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Formation of arbitrary associations between objects locations: Paired-Associate learning

Alex Bahar-Fuchs

As mentioned above, the entorhinal cortex has been implicated as an important structure in the ability to form associations between arbitrarily related items, i.e., items that do not have a pre-established semantic link between them. Early DAT patients' difficulty in forming such associations was demonstrated using the computerized Paired-Associate Learning (PAL) subset of the Visual Memory Battery of the Cambridge Neuropsychological Test Automated Battery (R. Morris, Evenden, Sahakian, & Robbins, 1987). Measuring visuospatial new learning, in the PAL task subjects are required to form an association between a gradually increasing number of objects and their hidden location on a computer screen (Fowler et al., 2002).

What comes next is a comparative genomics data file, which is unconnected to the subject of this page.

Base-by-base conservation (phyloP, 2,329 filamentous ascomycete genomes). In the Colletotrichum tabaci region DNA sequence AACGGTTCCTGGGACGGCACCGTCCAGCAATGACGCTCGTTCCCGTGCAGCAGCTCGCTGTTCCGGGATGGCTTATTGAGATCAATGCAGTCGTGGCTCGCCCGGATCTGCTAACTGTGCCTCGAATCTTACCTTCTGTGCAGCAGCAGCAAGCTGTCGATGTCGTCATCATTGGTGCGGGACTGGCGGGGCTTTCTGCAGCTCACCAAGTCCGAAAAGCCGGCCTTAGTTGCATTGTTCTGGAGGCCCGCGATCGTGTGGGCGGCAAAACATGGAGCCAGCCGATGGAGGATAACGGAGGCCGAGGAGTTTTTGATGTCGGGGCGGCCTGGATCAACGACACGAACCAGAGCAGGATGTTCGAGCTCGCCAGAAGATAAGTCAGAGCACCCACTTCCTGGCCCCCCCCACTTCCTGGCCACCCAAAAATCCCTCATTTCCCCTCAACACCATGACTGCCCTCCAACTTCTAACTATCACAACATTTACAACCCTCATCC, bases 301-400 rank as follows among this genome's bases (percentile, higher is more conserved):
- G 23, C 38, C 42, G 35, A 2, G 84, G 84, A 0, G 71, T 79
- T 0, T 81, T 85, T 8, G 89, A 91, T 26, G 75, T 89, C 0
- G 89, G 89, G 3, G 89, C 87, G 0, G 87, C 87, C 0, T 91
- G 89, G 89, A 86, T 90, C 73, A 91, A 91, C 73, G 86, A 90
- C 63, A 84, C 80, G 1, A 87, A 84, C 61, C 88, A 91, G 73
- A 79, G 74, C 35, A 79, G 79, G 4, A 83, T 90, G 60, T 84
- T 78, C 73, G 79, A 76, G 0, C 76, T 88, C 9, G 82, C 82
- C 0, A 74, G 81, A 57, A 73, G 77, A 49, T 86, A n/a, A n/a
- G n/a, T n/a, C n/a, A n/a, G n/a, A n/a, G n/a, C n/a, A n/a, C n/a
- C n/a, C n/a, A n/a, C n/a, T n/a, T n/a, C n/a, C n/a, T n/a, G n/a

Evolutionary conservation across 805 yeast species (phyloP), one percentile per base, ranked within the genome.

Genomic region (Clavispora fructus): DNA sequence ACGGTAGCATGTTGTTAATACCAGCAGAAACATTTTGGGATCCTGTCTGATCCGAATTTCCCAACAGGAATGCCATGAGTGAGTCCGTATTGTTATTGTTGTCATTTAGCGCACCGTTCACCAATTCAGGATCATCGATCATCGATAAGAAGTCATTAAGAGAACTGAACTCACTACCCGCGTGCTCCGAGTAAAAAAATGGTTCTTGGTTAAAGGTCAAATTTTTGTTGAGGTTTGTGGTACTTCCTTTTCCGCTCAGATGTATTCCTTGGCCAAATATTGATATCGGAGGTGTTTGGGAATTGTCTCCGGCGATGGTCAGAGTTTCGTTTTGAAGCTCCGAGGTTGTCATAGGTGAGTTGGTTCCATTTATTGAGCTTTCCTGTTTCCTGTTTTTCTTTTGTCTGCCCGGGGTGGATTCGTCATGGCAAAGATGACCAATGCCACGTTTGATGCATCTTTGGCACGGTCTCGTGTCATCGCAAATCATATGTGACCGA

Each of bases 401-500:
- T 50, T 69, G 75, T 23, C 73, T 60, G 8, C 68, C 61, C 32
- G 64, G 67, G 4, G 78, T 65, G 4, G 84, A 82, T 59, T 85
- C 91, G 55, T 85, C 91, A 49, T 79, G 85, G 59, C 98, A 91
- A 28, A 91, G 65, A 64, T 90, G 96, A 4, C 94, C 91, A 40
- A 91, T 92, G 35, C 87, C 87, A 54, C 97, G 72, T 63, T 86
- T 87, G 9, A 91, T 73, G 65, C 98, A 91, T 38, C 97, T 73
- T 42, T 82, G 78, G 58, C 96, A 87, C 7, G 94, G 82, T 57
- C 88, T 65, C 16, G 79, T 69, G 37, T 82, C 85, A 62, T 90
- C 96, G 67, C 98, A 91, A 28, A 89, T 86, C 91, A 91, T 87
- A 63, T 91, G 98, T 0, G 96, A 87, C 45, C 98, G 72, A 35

Fowler et al. (2002) in a longitudinal study found that the PAL task identified best subjects with a diagnosis of questionable dementia (QD) at base line who all met criteria for AD in a two year follow-up. In addition, the deteriorating subgroup was not distinguishable from a non-deteriorating subgroup of QD on more standard neuropsychological examinations. The authors concluded that the PAL task should be utilized as an independent clinical tool (Fowler et al., 2002).

Recently, Blackwell et al. (2004) in a similar study developed a predictive algorithm that identified perfectly a group of AD patients at 32 months follow up based on their performance on both the PAL task and a semantic task at base line (Blackwell et al., 2004). In summary, the PAL task appears to be a very sensitive screening tool for the earliest cognitive changes associated with pre-clinical AD.

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